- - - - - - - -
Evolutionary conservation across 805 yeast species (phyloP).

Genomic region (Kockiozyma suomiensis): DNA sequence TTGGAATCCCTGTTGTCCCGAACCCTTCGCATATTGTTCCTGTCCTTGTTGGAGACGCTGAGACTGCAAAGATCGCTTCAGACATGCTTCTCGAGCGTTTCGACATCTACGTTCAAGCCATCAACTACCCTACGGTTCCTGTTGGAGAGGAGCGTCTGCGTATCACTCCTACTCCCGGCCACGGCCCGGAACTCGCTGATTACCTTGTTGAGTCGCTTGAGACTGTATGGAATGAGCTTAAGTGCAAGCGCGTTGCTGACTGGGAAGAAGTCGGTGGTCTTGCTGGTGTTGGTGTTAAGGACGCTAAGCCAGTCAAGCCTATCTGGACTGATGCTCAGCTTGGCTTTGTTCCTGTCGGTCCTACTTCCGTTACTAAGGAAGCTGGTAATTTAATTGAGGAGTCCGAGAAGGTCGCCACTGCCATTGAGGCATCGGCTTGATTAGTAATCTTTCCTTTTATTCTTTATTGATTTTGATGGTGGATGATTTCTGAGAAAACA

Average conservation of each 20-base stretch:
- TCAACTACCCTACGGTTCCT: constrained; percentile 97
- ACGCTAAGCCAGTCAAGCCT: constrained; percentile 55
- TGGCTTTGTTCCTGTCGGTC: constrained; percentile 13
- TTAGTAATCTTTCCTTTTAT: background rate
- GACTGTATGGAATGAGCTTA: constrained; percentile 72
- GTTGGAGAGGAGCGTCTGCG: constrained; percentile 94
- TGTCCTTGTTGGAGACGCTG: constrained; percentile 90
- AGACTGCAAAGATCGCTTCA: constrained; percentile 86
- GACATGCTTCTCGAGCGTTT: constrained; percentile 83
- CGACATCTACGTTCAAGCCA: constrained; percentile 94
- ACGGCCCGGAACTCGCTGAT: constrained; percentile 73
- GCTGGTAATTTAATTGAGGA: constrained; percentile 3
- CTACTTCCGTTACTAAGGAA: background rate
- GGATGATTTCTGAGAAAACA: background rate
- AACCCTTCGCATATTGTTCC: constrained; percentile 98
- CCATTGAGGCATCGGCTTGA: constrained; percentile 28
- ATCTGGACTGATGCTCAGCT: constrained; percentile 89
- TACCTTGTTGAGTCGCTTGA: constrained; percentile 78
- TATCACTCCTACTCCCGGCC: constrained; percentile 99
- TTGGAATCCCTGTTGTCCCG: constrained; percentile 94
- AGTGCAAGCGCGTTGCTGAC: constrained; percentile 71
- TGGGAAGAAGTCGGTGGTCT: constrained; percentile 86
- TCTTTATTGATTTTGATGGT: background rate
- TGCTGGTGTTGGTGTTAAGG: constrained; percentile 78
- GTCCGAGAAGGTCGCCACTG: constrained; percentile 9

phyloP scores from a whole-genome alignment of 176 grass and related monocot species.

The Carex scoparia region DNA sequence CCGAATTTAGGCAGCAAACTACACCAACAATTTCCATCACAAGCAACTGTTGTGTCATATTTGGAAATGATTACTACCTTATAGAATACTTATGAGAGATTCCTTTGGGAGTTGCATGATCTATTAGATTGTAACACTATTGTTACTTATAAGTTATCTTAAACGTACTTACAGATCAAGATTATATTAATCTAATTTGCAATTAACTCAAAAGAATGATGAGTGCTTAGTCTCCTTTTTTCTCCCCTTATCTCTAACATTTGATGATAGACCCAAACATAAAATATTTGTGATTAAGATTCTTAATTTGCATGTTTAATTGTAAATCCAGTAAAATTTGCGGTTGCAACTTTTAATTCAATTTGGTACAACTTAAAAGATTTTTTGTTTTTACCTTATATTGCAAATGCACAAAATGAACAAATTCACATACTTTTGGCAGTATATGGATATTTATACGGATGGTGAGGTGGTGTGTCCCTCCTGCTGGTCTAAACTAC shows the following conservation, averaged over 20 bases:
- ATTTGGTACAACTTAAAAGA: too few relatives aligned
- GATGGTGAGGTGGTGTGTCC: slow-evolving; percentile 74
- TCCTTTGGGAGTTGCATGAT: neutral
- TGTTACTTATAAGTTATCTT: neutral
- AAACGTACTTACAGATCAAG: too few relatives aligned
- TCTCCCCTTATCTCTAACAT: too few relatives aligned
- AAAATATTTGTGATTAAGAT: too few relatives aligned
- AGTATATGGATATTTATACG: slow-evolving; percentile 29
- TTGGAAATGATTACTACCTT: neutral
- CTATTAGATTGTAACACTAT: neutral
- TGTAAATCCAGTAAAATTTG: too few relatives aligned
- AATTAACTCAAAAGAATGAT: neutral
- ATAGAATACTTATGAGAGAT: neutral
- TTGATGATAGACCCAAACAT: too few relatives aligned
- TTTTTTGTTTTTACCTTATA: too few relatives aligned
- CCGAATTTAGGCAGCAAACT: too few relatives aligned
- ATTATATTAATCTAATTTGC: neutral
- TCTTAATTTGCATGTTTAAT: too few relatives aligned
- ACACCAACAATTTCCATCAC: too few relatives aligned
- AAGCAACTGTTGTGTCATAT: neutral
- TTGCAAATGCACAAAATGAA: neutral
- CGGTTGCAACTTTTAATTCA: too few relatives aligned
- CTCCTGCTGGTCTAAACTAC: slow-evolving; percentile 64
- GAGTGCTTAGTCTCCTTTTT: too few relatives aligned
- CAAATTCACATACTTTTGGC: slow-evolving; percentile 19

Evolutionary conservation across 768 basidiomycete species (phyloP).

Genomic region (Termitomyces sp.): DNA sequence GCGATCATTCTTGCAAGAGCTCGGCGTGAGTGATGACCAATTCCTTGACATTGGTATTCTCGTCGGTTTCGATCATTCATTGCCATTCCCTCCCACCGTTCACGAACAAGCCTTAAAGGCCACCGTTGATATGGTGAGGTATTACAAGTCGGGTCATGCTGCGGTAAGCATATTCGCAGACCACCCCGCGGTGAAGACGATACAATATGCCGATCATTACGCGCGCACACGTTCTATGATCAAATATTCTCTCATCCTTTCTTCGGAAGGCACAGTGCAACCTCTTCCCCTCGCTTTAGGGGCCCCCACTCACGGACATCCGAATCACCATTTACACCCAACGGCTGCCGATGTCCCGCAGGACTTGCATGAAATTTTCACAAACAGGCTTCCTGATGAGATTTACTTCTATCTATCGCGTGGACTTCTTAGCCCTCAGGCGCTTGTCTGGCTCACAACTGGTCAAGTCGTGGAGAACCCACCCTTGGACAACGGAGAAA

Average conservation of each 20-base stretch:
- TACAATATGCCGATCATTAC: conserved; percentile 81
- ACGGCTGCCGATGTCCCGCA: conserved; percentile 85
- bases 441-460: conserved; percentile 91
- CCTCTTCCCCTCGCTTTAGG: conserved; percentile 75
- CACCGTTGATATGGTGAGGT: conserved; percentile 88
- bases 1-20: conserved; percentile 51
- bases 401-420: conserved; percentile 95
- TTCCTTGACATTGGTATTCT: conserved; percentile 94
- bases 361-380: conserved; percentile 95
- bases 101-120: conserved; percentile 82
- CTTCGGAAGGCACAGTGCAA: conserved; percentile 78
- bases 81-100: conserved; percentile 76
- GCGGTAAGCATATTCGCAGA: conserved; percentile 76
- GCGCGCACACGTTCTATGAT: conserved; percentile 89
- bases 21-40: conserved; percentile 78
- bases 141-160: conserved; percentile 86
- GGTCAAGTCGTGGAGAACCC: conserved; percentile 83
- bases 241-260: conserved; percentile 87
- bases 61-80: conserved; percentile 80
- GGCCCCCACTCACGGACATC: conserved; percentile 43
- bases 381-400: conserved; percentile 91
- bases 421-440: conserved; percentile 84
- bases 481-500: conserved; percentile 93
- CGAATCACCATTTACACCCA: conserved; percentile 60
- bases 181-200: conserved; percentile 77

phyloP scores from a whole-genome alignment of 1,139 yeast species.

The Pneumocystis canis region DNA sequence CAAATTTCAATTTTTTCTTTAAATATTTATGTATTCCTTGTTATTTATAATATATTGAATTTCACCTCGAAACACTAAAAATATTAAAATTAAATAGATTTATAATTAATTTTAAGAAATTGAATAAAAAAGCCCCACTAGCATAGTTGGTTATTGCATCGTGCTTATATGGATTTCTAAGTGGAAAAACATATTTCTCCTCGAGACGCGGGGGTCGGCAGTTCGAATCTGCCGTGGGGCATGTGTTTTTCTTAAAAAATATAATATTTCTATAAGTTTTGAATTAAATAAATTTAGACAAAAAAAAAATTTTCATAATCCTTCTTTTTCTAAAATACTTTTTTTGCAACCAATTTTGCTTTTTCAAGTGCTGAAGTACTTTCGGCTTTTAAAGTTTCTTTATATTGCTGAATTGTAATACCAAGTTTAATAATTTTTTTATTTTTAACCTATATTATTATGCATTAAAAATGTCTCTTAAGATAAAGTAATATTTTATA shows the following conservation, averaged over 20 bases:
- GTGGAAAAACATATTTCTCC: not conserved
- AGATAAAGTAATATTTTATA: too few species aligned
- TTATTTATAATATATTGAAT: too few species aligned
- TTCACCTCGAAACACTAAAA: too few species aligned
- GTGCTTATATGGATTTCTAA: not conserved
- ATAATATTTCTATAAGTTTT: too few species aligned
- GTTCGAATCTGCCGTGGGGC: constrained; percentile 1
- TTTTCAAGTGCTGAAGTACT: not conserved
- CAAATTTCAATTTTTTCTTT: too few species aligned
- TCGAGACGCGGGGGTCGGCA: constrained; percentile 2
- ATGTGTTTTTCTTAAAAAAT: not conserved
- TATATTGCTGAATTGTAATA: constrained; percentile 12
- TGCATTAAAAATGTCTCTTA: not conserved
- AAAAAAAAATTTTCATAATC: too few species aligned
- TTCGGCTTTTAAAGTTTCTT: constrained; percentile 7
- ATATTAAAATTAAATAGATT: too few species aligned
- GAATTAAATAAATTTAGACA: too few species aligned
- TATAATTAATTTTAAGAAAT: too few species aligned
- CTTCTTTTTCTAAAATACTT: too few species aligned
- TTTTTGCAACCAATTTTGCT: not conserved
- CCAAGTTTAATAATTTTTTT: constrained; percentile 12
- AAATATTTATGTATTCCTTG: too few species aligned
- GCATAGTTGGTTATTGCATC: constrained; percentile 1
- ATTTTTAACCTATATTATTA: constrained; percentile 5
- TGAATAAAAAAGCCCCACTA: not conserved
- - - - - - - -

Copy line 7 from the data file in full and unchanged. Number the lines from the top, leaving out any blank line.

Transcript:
- TTAGTAATCTTTCCTTTTAT: background rate